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Uphill Task in 2015 for China, India Economies

Uphill Task in 2015 for China, India EconomiesUphill Task in 2015 for China, India Economies

The year 2015 is the year that India can. There’s a new, wants-to-do government. Stalled infrastructure projects are being revived, jobs matter again, ecologically sustainable business models are being considered, technology — in private and public enterprises — is on the rise. And unexpected savings from falling oil prices are likely to do good to the fiscal deficit.

A proactive foreign policy has raised India’s profile. Economic diplomacy has re-ignited investor interest, even as a free trade agreement with ASEAN moves towards fulfilling the “Acting East” promise. New Delhi is also securing the neighborhood with active diplomacy and aid, with an eye on ensuring stability in South Asia, Quartz reported.

So what can change this promising picture? In a word, China.

At every step, India will come up against the great wall of China — to its benefit, or to its detriment.

China's High Gear

Like India, China too is in high gear. Regionally, it is an economic and geopolitical aggressor. Its giant $9 trillion economy has plateaued, forcing it to expedite its move towards an open economy. The world’s factory is now focused on becoming a consuming economy, and technology imitation is giving way to genuine innovation.

 China has gigantic exports but its massive aid now dominates financing in Asia, Africa and Latin America — sometimes more than that of powerful multilateral agencies like the World Bank or bilateral agencies like the US Exim Bank.

It’s acquiring energy assets across the world, and securing a place in space, beyond the moon to Mars. The People’s Liberation Army has aggressively advanced influence into Central Asia, Pakistan, Nepal and is adventuring beyond.

These ambitions require varied levels of adjustment by China, a tuning that is already evident from the slowing of its economy.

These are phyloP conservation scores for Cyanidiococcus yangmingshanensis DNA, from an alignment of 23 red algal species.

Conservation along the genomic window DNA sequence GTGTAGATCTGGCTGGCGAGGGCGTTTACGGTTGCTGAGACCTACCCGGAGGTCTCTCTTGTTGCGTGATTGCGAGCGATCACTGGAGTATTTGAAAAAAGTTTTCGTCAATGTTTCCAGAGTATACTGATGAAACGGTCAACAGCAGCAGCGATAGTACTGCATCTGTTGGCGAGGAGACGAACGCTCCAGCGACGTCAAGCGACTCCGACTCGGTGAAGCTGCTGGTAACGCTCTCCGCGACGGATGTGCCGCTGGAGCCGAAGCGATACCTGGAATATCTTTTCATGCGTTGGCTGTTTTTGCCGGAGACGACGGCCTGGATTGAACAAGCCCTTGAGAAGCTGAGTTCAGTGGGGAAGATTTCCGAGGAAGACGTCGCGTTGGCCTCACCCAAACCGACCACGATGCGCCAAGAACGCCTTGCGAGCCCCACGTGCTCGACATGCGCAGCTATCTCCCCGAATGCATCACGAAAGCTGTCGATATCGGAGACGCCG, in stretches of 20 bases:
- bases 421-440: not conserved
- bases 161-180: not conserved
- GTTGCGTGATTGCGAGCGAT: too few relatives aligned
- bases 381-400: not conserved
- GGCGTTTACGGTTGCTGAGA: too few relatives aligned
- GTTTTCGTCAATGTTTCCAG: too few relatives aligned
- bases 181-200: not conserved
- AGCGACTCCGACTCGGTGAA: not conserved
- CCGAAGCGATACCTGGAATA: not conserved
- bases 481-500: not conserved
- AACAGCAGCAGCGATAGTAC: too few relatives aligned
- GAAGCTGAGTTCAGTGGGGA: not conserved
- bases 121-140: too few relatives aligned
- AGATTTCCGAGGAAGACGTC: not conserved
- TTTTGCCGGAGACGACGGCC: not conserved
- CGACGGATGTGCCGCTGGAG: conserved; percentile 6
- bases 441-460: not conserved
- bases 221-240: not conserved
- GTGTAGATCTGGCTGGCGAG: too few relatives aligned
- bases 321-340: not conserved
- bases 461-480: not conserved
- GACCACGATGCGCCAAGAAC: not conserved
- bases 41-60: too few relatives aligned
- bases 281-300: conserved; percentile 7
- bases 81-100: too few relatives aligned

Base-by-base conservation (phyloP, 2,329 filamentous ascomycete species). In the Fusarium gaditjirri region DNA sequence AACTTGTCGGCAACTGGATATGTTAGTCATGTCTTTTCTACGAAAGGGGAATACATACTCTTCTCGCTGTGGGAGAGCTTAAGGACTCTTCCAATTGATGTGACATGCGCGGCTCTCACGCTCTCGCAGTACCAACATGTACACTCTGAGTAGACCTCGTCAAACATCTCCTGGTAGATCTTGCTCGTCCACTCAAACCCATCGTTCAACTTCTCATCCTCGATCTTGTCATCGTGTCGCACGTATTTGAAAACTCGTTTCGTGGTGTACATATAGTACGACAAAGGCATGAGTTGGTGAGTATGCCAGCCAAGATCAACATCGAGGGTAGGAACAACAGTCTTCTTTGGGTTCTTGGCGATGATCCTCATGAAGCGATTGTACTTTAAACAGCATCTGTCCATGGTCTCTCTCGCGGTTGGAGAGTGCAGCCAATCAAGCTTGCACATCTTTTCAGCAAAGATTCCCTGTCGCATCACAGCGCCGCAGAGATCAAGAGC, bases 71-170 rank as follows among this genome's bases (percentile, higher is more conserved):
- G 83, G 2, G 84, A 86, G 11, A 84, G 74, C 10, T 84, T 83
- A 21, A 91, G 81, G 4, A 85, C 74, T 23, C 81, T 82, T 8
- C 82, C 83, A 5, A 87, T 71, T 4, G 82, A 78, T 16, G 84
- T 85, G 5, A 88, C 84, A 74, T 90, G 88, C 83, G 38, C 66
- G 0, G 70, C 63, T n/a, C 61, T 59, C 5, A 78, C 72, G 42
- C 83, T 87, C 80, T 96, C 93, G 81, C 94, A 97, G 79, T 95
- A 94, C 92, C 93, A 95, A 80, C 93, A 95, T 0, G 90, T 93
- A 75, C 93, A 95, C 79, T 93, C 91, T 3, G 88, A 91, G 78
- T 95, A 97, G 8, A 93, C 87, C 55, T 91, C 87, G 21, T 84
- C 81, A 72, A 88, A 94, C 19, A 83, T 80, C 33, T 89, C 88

The question is: Will China’s adjustment be orderly, or disorderly?

A methodical realignment will require Beijing to rein in its extravagant public spending by instituting prudent lending by its banks and reduced foreign aid and acquisition programs. A disorderly slowdown will disrupt the financial system, perhaps causing damage to domestic banks, property prices to crash and manufacturing to slow. In turn, this will impact China’s domestic employment and wages, and global trade and financial linkages.

India Eclipsed

Our analysis indicates that in 2015, China will eclipse India.

China will likely see an orderly slowdown, even as the security and stability of India’s neighborhood will deteriorate, negatively impacting India’s ambitions. China will outgrow BRICS, and the precipitous decline of Russia will propel its enjoining the high table with the US.

The G2 — US and China — will make global decisions, bypassing India especially on new global, US-led trade agreements like the Trans-Pacific Partnership and the Free Trade Area of the Asia-Pacific. Beijing will be on course for parity with Washington.

India will surrender on trade and climate change negotiations — a constant thorn in the bilateral relationship.

India’s hope of leading an alternate global political and economic architecture that reflects own conditions and global heft, will be in retreat in 2015.

India can use the isolation to pursue internal reforms, and strengthen relations with other stagnant powers like the EU, Japan and actively-excluded Russia. Thus better prepared, India can hope for an equal voice in world affairs come 2016.

 

Financialtribune.com